# Conditional Density

We shall extend the notion of conditional density in Definitions 3.3.2 and

3.3.3 to the case of bivariate random variables. We shall consider first the situation where the conditioning event has a positive probability and second the situation where the conditioning event has zero probability. Under the first situation we shall define both the joint conditional density and the conditional density involving only one of the variables. A gener­alization of Definition 3.3.3 is straightforward: definition 3.4.2 Let (X, У) have the joint density fix, y) and let S be a subset of the plane such that P[(X, Y) Є 5] > 0. Then the conditional density of (X, Y) given (X, Y) Є S, denoted by f(x, у | S), is defined by

(3.4.21) f(x, у I S) =———————— for (x, у) Є S,

P[(X, F)ES]

= 0 otherwise.

We are also interested in defining the conditional density for one of the variables above, say, X, given a conditioning event involving both X and Y. Formally, it can be obtained by integrating f(x, у S) with respect to y. We shall explicidy define it for the case that S has the form of Figure 3.3.

DEFINITION 3.4.3 Let (X, Y) have the joint density f(x, y) and let S be a subset of the plane which has a shape as in Figure 3.3.We assume that P[(X, F) Є S] > 0. Then the conditional density of X given (X, Y) Є S, denoted by /(x I 5), is defined by

(3.4.22)    f(x I S)

otherwise.

For an application of this definition, see Example 3.4.8.

It may be instructive to write down the formula (3.4.22) explicidy for a simple case where a = — oo, b = °o, h(x) = yi, and g(x) — y2 in Figure 3.3. Since in this case the subset S can be characterized as уг ^ Y ^ y2, we have

The reasonableness of Definition 3.4.3 can be verified by noting that when

(3.4.23) is integrated over an arbitrary interval [xj, x2], it yields the con­ditional probability P(xі < X < x21 yi ^ Y — y2).

Next we shall seek to define the conditional probability when the con­ditioning event has zero probability. We shall confine our attention to the case where the conditioning event S represents a line on the (x, y) plane: that is to say, S = {(x, у) у = yi + ex], where y and c are arbitrary constants.

We begin with the definition of the conditional probability P(x < X ^ x2 I Y = yi + cX) and then seek to obtain the function of x that yields this probability when it is integrated over the interval [x1; x2], Note that this conditional probability cannot be subjected to Theorem 2.4.1, since P(Y = yi + cX) = 0.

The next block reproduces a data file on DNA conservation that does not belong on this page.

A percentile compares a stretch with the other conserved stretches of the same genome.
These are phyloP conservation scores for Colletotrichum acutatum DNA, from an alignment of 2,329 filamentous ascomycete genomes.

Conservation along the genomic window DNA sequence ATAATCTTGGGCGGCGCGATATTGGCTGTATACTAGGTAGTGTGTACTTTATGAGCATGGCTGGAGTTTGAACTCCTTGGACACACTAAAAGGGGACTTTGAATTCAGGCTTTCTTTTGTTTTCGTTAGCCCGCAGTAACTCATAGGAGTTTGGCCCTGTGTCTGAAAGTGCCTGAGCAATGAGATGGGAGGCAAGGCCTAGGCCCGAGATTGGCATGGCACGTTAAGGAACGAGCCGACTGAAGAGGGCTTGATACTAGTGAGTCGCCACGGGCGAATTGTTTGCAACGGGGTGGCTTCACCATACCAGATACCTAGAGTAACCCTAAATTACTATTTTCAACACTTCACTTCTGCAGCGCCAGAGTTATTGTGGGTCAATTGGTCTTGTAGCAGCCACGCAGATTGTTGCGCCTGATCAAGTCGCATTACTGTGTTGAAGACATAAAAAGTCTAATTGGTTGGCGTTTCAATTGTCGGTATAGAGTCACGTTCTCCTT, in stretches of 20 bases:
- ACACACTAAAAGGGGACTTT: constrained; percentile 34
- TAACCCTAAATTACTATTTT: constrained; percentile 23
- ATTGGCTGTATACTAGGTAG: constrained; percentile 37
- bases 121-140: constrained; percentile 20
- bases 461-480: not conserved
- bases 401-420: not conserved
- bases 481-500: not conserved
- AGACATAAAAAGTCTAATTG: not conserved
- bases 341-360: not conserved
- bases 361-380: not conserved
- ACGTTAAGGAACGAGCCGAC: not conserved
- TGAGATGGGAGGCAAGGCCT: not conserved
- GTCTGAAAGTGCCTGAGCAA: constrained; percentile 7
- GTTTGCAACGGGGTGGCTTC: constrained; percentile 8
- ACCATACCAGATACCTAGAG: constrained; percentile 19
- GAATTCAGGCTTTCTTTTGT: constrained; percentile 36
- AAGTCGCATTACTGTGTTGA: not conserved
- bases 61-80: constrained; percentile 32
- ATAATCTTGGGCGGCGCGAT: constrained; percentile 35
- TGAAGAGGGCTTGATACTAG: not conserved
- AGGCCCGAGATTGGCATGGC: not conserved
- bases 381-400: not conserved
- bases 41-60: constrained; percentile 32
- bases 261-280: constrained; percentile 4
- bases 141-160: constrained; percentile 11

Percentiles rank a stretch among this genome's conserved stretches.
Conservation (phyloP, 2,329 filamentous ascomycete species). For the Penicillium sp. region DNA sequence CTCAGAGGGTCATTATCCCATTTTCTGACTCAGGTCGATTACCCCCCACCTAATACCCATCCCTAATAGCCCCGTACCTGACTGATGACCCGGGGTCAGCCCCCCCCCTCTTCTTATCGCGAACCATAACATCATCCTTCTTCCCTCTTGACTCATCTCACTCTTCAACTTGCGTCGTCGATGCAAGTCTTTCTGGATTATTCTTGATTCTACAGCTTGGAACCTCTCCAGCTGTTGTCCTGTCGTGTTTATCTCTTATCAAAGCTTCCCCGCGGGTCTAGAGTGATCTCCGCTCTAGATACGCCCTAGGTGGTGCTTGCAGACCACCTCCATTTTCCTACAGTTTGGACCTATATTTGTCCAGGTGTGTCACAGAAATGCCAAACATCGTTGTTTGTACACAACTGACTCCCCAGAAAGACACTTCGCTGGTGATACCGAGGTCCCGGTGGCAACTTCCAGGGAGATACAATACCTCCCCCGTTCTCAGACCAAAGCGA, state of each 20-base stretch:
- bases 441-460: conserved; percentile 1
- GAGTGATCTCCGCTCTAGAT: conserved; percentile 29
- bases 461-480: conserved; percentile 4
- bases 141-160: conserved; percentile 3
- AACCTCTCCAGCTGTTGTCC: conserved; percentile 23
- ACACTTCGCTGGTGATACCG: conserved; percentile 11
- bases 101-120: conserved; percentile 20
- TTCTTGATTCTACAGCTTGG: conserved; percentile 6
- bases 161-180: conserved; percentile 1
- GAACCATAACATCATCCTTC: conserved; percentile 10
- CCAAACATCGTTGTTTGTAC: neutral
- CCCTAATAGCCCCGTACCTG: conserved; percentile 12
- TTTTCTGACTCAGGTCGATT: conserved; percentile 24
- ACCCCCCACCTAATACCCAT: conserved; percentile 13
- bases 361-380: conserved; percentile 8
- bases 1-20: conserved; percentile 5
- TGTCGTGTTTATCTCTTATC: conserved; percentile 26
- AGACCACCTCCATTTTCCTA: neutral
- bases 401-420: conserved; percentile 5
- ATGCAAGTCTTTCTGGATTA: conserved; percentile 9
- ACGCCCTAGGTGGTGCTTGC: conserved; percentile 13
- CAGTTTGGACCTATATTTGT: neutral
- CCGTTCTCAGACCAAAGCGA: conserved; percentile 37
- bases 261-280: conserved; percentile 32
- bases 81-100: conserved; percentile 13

definition 3.4.4 The conditional probability that X falls into [xb x2] given Y = yi + cX is defined by

(3.4.24) P{x — X ^ x21 Y = y + cX)

= lim P(xі ^ X ^ x21 yi + cX ^ Y ^ y2 + cX),

У2~^Уі

where yi < y2.

Next we have definition 3.4.5 The conditional density of X given Y = уi + cX, denoted by /(x I T = yi + cX), if it exists, is defined to be a function that satisfies   (3.4.25) P(xi < X < x2 I Y = yj + cX) for all x1; x2 satisfying x ^ x2.

Now we can prove

THEOREM 3.4.2 The conditional density f(xY = yi + cX) exists and is given by  f{x, yi + cx)

*00

f(x, yi + cx)dx

J —CO provided the denominator is positive.

Proof We have  (3.4.27) lim Pixi ^ X ^ x2 y + cX ^ Y ^ y2 + cX) by the mean value theorem of integration.

Therefore the theorem follows from (3.4.24), (3.4.25), and (3.4.27). □  For an application of Theorem 3.4.2, see Example 3.4.9. An alternative way to derive the conditional density (3.4.26) is as follows. By putting a = — oo, b = oo, hix) = yi + cx, and g(x) = y2 + cx in Figure 3.3, we have from (3.4.22)

Then the formula (3.4.26) can be obtained by defining (3.4.29) fix I Y = y + cX) = lim fix yi + cX ^ Y ^ y2 + cX).

У2~>Уі

A special case of Theorem 3.4.2 where c = 0 is important enough to write as a separate theorem: theorem 3.4.3 The conditional density of X given Y = y, denoted by f(x I yi), is given by

(3.4.30) f(x I yi) = .

ДУ l)

provided that f{y) > 0.

Figure 3.6 describes the joint density and the marginal density appear­ing in the right-hand side of (3.4.30). The area of the shaded region represents fiyf).